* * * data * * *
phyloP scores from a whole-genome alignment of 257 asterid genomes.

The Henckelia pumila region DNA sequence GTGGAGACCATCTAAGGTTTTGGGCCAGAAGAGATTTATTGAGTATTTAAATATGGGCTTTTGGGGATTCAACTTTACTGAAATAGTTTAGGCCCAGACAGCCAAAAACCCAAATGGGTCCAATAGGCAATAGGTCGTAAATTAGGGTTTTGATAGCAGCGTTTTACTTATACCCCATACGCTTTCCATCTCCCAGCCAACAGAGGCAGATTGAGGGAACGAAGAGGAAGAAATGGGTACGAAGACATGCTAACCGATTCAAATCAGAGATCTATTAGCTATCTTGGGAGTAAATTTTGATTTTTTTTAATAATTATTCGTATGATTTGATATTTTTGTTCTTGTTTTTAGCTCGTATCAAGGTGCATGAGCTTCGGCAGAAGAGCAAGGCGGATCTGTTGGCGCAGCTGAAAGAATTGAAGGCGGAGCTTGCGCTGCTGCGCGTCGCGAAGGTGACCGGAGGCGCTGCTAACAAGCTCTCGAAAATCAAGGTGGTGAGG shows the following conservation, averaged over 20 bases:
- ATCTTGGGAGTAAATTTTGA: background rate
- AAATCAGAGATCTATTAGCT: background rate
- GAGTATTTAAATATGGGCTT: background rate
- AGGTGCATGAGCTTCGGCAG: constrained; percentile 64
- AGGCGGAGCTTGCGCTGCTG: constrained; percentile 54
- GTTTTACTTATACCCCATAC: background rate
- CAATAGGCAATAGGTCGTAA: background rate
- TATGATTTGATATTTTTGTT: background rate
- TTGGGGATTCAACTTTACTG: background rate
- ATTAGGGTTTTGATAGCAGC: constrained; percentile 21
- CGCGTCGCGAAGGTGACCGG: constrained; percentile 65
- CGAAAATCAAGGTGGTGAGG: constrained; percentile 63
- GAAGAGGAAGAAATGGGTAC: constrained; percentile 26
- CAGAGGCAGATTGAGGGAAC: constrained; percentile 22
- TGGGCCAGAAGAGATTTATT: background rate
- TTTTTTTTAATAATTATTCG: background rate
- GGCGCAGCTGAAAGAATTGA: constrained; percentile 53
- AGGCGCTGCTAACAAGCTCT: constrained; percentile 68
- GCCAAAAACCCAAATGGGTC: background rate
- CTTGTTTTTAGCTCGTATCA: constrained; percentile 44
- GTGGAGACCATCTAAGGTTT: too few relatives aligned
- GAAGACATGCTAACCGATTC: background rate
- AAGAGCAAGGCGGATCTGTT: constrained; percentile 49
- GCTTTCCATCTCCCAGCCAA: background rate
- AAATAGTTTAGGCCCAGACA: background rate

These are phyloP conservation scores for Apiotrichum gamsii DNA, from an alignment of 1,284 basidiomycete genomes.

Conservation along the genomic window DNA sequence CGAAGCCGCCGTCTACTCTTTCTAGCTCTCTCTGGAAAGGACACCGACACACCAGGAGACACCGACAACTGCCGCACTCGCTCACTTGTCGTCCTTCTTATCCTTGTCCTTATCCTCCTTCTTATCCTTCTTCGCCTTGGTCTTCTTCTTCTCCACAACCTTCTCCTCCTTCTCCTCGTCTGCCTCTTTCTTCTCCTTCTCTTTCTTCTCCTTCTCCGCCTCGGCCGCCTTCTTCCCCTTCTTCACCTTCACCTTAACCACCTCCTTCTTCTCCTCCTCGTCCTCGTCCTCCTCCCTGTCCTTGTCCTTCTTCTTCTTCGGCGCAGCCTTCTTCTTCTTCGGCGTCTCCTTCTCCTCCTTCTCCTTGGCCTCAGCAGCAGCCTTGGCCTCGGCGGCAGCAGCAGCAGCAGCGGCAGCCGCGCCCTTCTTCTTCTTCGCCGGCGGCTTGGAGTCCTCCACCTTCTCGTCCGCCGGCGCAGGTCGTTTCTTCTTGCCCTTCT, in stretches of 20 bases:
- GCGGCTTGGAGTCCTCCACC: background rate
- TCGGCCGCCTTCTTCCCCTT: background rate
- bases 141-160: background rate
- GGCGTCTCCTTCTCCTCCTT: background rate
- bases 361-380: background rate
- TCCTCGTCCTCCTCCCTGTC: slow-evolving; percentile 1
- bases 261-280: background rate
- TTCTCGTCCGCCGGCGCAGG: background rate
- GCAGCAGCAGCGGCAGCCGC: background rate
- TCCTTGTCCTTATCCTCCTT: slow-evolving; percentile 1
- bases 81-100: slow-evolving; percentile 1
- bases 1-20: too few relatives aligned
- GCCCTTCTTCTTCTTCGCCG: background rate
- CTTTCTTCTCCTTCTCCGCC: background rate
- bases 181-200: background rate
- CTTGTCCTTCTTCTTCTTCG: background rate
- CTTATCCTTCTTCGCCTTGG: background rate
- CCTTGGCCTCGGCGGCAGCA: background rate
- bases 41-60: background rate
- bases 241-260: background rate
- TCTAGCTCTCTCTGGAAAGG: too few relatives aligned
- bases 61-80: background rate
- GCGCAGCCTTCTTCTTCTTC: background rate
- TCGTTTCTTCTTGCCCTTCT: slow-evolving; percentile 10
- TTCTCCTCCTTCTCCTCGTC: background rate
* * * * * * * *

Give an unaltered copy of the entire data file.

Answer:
phyloP scores from a whole-genome alignment of 257 asterid genomes.

The Henckelia pumila region DNA sequence GTGGAGACCATCTAAGGTTTTGGGCCAGAAGAGATTTATTGAGTATTTAAATATGGGCTTTTGGGGATTCAACTTTACTGAAATAGTTTAGGCCCAGACAGCCAAAAACCCAAATGGGTCCAATAGGCAATAGGTCGTAAATTAGGGTTTTGATAGCAGCGTTTTACTTATACCCCATACGCTTTCCATCTCCCAGCCAACAGAGGCAGATTGAGGGAACGAAGAGGAAGAAATGGGTACGAAGACATGCTAACCGATTCAAATCAGAGATCTATTAGCTATCTTGGGAGTAAATTTTGATTTTTTTTAATAATTATTCGTATGATTTGATATTTTTGTTCTTGTTTTTAGCTCGTATCAAGGTGCATGAGCTTCGGCAGAAGAGCAAGGCGGATCTGTTGGCGCAGCTGAAAGAATTGAAGGCGGAGCTTGCGCTGCTGCGCGTCGCGAAGGTGACCGGAGGCGCTGCTAACAAGCTCTCGAAAATCAAGGTGGTGAGG shows the following conservation, averaged over 20 bases:
- ATCTTGGGAGTAAATTTTGA: background rate
- AAATCAGAGATCTATTAGCT: background rate
- GAGTATTTAAATATGGGCTT: background rate
- AGGTGCATGAGCTTCGGCAG: constrained; percentile 64
- AGGCGGAGCTTGCGCTGCTG: constrained; percentile 54
- GTTTTACTTATACCCCATAC: background rate
- CAATAGGCAATAGGTCGTAA: background rate
- TATGATTTGATATTTTTGTT: background rate
- TTGGGGATTCAACTTTACTG: background rate
- ATTAGGGTTTTGATAGCAGC: constrained; percentile 21
- CGCGTCGCGAAGGTGACCGG: constrained; percentile 65
- CGAAAATCAAGGTGGTGAGG: constrained; percentile 63
- GAAGAGGAAGAAATGGGTAC: constrained; percentile 26
- CAGAGGCAGATTGAGGGAAC: constrained; percentile 22
- TGGGCCAGAAGAGATTTATT: background rate
- TTTTTTTTAATAATTATTCG: background rate
- GGCGCAGCTGAAAGAATTGA: constrained; percentile 53
- AGGCGCTGCTAACAAGCTCT: constrained; percentile 68
- GCCAAAAACCCAAATGGGTC: background rate
- CTTGTTTTTAGCTCGTATCA: constrained; percentile 44
- GTGGAGACCATCTAAGGTTT: too few relatives aligned
- GAAGACATGCTAACCGATTC: background rate
- AAGAGCAAGGCGGATCTGTT: constrained; percentile 49
- GCTTTCCATCTCCCAGCCAA: background rate
- AAATAGTTTAGGCCCAGACA: background rate

These are phyloP conservation scores for Apiotrichum gamsii DNA, from an alignment of 1,284 basidiomycete genomes.

Conservation along the genomic window DNA sequence CGAAGCCGCCGTCTACTCTTTCTAGCTCTCTCTGGAAAGGACACCGACACACCAGGAGACACCGACAACTGCCGCACTCGCTCACTTGTCGTCCTTCTTATCCTTGTCCTTATCCTCCTTCTTATCCTTCTTCGCCTTGGTCTTCTTCTTCTCCACAACCTTCTCCTCCTTCTCCTCGTCTGCCTCTTTCTTCTCCTTCTCTTTCTTCTCCTTCTCCGCCTCGGCCGCCTTCTTCCCCTTCTTCACCTTCACCTTAACCACCTCCTTCTTCTCCTCCTCGTCCTCGTCCTCCTCCCTGTCCTTGTCCTTCTTCTTCTTCGGCGCAGCCTTCTTCTTCTTCGGCGTCTCCTTCTCCTCCTTCTCCTTGGCCTCAGCAGCAGCCTTGGCCTCGGCGGCAGCAGCAGCAGCAGCGGCAGCCGCGCCCTTCTTCTTCTTCGCCGGCGGCTTGGAGTCCTCCACCTTCTCGTCCGCCGGCGCAGGTCGTTTCTTCTTGCCCTTCT, in stretches of 20 bases:
- GCGGCTTGGAGTCCTCCACC: background rate
- TCGGCCGCCTTCTTCCCCTT: background rate
- bases 141-160: background rate
- GGCGTCTCCTTCTCCTCCTT: background rate
- bases 361-380: background rate
- TCCTCGTCCTCCTCCCTGTC: slow-evolving; percentile 1
- bases 261-280: background rate
- TTCTCGTCCGCCGGCGCAGG: background rate
- GCAGCAGCAGCGGCAGCCGC: background rate
- TCCTTGTCCTTATCCTCCTT: slow-evolving; percentile 1
- bases 81-100: slow-evolving; percentile 1
- bases 1-20: too few relatives aligned
- GCCCTTCTTCTTCTTCGCCG: background rate
- CTTTCTTCTCCTTCTCCGCC: background rate
- bases 181-200: background rate
- CTTGTCCTTCTTCTTCTTCG: background rate
- CTTATCCTTCTTCGCCTTGG: background rate
- CCTTGGCCTCGGCGGCAGCA: background rate
- bases 41-60: background rate
- bases 241-260: background rate
- TCTAGCTCTCTCTGGAAAGG: too few relatives aligned
- bases 61-80: background rate
- GCGCAGCCTTCTTCTTCTTC: background rate
- TCGTTTCTTCTTGCCCTTCT: slow-evolving; percentile 10
- TTCTCCTCCTTCTCCTCGTC: background rate